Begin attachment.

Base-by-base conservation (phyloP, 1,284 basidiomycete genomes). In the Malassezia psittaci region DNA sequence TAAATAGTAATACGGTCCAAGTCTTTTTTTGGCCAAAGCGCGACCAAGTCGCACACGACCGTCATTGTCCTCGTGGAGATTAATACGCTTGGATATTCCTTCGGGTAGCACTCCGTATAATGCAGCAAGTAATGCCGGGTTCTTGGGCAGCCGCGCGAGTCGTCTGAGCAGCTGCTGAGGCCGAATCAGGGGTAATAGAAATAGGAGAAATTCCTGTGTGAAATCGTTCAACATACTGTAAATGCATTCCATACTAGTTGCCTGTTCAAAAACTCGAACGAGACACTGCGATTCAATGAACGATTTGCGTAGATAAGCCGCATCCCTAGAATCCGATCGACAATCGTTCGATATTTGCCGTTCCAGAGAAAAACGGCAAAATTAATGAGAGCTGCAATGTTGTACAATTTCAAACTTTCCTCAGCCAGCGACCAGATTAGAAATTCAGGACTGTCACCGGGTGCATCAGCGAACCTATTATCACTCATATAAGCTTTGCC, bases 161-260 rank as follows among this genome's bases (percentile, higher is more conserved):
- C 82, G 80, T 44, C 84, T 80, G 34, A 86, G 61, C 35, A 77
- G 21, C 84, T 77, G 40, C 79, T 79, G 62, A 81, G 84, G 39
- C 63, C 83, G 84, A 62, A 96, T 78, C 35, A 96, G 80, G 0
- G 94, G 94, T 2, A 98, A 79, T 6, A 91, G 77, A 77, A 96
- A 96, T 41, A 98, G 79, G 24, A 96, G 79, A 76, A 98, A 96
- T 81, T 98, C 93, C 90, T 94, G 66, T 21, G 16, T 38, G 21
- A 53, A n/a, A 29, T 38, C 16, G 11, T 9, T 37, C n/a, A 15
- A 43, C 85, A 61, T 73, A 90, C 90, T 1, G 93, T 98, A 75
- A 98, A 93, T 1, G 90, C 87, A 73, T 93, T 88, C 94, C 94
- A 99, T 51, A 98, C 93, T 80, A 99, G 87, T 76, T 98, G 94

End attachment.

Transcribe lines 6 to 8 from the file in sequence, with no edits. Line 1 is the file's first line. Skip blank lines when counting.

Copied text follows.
- A 96, T 41, A 98, G 79, G 24, A 96, G 79, A 76, A 98, A 96
- T 81, T 98, C 93, C 90, T 94, G 66, T 21, G 16, T 38, G 21
- A 53, A n/a, A 29, T 38, C 16, G 11, T 9, T 37, C n/a, A 15